Phantom: The Ghost Who Mocks


Phantom_Hindi_Poster

When it comes to cricket and movies, there’s one word that catalyzes all of us into products that are patriotic or jingoistic, depending on one’s preference. That word, of course, is “Pakistan”.  So when director Kabir Khan gets Husain Zaidi’s work of fiction, “Mumbai Avengers”, to the big screen, you know you’re bound to have a reaction.  How you react also depends on what you expect out of “Phantom”.  If you expect a hard-hitting, gritty political, investigative drama that’ll gut you, this is no “Black Friday”.

What Kabir Khan (also writing the screenplay with Parveez Shaikh, and writing the script with Kausar Munir) does with the story results in a very, very fast-paced first half that, when it breaks for the intermission, makes you go, “Already?”  The premise of “Phantom” is part the great “Munich” (only in aspiration, not in reach), part “Mission Impossible”, part a wishful thinking of anyone who’s ever indulged in discussion of how to deal with Pakistan post the 26/11 attacks, and part “Zero Dark Thirty” (minus any of the breathtaking planning or execution, plus the intent). With this mix, we have a team of RAW agents in India who receive intel of an imminent attack on India from the other side. One of the agents has a brilliant brainwave to dissuade our neighbor from any future misadventures on our territory – neutralize all the masterminds behind the 26/11 attacks and tell them like it is. Next, the hunt for a suitable candidate who’ll carry out this operation single-handedly, minus any official party.  The team lands up with Daniyal Khan (Saif Ali Khan) who’s on a self-inflicted life of a recluse.

The attempts to recruit Daniyal are good fun, and there’s a telling dialogue here. When the agents ask Daniyal, “When they can do it, why can’t we?” The reply is superb: “They’re barbarous, I’m not.” Be that as It may, Daniyal comes on board, and there begins the aforesaid first half of the movie. Kabir Khan keeps you engrossed, as Daniyal flits from country to country carrying out his mission. The pace is furtive, accelerated, and you’re on edge of the seat for most of the time. On the mission, Daniyal meets Nawaz (Katrina Kaif) who becomes a key cohort in achieving his mission, although the realization and ramifications of what they’re doing strikes her a little later.

Very effective gun fights
Very effective gun fights

Kabir Khan also projects what could be one of the best shots I’ve seen for the intermission cue. The night city skyline, a plane in the sky, and Daniyal and Nawaz weighing their options, as their mission is aborted, what with the Pakistanis getting a name handle on Daniyal.  The second half goes into Pakistan with the mission in the ultimate orbit, where the key mastermind of the 26/11 attacks and the terrorist organization (LeT) head have to be eliminated. There’s some superb tension here as the ISI agents start catching up with Daniyal’s mission and, unaware of this, he has to keep two steps ahead of them.  The gun fight sequences are done with grit and sound glory, very effective and engaging.  There’s also true moments of clutching your seat, as in the superb chase scene in London’s subway; or, when the audience gasped in a unison of horror in a truly shattering scene involving a getaway vehicle’s number plate.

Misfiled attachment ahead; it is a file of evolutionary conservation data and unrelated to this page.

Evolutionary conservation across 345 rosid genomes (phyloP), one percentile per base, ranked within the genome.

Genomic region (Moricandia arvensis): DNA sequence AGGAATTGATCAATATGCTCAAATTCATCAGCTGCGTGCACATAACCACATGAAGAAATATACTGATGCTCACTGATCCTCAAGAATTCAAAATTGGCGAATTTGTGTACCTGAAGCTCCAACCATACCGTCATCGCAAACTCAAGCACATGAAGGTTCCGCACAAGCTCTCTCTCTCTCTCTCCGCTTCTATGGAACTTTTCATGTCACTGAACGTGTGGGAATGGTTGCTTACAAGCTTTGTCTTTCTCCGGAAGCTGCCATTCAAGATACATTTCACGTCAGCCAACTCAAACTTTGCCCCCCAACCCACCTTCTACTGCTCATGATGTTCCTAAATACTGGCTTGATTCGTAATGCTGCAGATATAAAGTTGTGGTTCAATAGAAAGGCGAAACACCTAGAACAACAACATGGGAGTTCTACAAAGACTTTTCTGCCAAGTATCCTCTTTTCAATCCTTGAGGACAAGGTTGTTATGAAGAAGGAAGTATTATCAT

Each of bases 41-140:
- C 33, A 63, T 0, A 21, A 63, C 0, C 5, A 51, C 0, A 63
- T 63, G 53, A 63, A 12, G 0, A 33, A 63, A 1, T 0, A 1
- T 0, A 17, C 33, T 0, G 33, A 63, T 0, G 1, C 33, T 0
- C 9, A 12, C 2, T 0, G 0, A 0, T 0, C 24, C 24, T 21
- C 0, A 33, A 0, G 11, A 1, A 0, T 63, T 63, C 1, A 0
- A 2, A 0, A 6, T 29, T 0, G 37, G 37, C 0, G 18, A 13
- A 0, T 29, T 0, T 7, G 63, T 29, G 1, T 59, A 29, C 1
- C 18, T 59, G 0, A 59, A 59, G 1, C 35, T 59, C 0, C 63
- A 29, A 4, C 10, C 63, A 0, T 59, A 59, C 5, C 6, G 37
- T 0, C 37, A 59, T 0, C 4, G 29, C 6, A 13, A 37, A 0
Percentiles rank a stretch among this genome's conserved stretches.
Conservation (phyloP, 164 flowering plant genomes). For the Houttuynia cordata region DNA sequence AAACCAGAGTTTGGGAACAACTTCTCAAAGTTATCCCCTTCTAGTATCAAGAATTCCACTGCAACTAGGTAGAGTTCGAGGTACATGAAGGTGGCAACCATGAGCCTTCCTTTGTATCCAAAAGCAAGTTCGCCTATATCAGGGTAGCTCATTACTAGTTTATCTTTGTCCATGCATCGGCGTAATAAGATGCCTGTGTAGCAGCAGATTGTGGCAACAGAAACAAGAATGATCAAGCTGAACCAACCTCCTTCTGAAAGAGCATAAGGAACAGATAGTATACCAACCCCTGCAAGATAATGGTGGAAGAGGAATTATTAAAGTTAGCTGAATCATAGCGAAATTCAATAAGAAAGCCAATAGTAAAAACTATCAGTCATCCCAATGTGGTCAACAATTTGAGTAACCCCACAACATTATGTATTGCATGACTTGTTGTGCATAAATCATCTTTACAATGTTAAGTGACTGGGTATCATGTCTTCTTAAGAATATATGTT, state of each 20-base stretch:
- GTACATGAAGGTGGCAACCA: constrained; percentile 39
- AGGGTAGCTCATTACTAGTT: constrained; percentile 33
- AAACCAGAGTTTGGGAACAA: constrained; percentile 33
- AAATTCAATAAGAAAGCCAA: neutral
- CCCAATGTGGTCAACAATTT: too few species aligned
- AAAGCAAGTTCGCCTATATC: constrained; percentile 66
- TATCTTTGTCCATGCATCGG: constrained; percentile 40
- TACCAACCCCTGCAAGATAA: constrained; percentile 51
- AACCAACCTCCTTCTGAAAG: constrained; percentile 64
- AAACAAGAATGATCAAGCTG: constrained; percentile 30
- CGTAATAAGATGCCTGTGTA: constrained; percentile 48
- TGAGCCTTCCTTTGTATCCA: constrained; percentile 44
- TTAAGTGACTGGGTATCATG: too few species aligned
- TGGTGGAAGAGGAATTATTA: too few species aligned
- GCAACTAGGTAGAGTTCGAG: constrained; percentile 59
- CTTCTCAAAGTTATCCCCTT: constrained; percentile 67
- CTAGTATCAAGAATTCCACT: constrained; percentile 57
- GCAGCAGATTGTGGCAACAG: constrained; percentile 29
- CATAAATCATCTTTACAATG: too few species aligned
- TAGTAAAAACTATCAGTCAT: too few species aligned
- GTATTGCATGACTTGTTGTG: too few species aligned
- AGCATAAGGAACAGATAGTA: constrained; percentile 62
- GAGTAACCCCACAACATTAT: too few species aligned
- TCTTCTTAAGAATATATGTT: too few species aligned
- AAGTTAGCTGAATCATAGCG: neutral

What weighs down “Phantom” is when Kabir Khan goes down the emotional road, especially when he employs Katrina Kaif to do that. She is also the most detached note in this movie.  Be it bruising battles, sinking to the bottom of the ocean or tending to injured people, her makeup, eyelashes, and face blush are intact. As are her expressions, save for a lump in the throat moment in the end when she’s sipping tea in front of the Taj hotel. However, there are some powerful performances too, especially Sohaila Kapur, who as the Pakistani lady loses her son to LeT, decides to help the mission at a precipitous point in the story. Mohammed Zeeshan Ayyub as the RAW agent whose idea drives this mission is likeable and sincere. Sabyasachi Chakraborty as the Indian intelligence chief has the right gravitas and heft to carry it off convincingly.

Unfazed, beautiful, unmoved Katrina
Unfazed, beautiful, unmoved Katrina

I was wondering how Saif Ali Khan would differentiate this performance from the one in “Agent Vinod”. But he does it with an understated efficiency that’s clinical and effective, scoring high on the performance charts. He doesn’t indulge in loud histrionics, thankfully stays clear of hand pumps, and makes his incredible character credible.

The incredibly credible Saif
The incredibly credible Saif

Pritam’s songs are not too many and thankfully do not slow down the pace. Even the foot-tapping “Afghan jalebi” – more because, I suspect, one keeps hearing the song day in and out than the composer’s musical prowess – has the story hurtling forward towards Saif’s exposure by the ISI. Julius Packiam’s background is pretty effective, at least as effective as they can be these days.

As the movie ends, you realize just how many lives and families were destroyed by the 26/11 attacks.  And for now, the only closure we can resign ourselves to is the filmic “Phantom,” while the ghosts of the masterminds continue to mock us from beyond the borders.

Watch the trailer of Phantom here:

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